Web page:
NPR logo

U.S. West No Longer Bastion of Republican Politics

  • Download
  • <iframe src="https://www.npr.org/player/embed/18056081/18056061" width="100%" height="290" frameborder="0" scrolling="no" title="NPR embedded audio player">
  • Transcript
U.S. West No Longer Bastion of Republican Politics

Election 2008

U.S. West No Longer Bastion of Republican Politics

  • Download
  • <iframe src="https://www.npr.org/player/embed/18056081/18056061" width="100%" height="290" frameborder="0" scrolling="no" title="NPR embedded audio player">
  • Transcript

LIANE HANSEN, host:

After Michigan's primary comes Nevada's caucus on Saturday. It's the first Western state in the 2008 presidential nominating process.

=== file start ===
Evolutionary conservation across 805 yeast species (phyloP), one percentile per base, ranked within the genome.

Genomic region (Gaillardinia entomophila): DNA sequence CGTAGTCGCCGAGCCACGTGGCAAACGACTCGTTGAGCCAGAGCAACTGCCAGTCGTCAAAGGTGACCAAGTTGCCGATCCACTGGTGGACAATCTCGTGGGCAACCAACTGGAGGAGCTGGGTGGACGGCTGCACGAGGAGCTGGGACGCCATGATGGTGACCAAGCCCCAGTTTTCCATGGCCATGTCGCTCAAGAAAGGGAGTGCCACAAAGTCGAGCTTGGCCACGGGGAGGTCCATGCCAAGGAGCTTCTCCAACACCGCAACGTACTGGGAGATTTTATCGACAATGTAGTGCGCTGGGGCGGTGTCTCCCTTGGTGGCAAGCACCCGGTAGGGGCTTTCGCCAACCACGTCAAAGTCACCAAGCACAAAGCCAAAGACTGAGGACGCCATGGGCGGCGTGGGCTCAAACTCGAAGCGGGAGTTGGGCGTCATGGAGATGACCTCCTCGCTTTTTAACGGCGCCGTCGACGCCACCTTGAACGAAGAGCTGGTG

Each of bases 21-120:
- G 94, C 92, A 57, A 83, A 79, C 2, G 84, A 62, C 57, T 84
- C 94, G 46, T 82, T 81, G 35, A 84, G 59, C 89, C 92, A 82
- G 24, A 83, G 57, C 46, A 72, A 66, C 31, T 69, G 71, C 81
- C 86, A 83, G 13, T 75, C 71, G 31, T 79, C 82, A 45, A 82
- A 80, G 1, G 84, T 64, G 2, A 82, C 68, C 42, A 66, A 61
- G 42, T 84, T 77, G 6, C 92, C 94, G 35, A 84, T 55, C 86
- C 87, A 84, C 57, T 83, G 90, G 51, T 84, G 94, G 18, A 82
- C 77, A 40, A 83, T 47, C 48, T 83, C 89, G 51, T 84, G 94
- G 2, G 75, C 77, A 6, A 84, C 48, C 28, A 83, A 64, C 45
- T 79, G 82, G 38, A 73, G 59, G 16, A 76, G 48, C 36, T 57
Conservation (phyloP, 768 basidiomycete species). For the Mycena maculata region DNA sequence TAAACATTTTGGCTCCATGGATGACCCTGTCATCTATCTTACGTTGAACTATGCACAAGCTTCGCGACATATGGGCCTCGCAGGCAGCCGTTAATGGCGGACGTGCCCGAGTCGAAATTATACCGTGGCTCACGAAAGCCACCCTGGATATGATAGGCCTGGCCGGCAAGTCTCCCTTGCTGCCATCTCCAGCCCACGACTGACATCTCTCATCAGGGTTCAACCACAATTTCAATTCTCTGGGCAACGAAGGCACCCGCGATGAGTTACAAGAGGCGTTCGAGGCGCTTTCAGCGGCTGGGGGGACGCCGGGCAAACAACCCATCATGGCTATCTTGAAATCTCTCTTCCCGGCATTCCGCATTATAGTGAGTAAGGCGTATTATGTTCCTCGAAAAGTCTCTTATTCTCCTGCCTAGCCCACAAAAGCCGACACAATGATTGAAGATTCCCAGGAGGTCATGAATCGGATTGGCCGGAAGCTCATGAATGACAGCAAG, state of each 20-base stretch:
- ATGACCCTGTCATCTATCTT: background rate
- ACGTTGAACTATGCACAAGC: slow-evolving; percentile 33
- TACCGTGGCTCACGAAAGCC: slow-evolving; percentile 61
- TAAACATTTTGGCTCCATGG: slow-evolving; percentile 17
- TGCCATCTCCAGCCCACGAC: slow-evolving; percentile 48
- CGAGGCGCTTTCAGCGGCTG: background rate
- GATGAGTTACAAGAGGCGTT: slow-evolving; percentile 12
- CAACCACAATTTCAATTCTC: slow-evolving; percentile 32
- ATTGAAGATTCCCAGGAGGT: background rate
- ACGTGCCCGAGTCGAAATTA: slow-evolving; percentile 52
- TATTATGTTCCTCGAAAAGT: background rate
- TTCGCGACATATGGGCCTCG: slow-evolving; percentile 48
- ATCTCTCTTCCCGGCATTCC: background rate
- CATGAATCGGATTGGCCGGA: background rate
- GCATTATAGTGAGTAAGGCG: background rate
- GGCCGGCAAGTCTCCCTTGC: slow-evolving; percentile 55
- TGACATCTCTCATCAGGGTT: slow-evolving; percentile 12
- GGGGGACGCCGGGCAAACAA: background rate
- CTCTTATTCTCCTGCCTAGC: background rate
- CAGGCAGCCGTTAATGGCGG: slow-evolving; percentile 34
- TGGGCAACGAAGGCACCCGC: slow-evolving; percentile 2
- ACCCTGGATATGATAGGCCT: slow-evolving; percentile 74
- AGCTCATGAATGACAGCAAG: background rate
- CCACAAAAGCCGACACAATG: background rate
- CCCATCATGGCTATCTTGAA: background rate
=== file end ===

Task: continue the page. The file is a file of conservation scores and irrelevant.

In the Rocky Mountain West, Republican loyalty used to be taken for granted. But the picture is no longer red or blue but rather a mixture - think mauve, so says Larry Swanson, director of the O'Connor Center for the Rocky Mountain West at the University of Montana in Missoula.

Dr. LARRY SWANSON (Director, O'Connor Center for the Rocky Mountain West, University of Montana): One of the things about the interior west, well, we don't have a lot o big cities - we've got Denver and Salt Lake City and places like Boise and Spokane - but we have quite a few small cities. And that's where a lot of the growth over the last 15 years is concentrating, and that's starting to also turn the political culture into much more of an urban one and what most people from a distance might think in terms of a rural political culture.

HANSEN: What's the difference?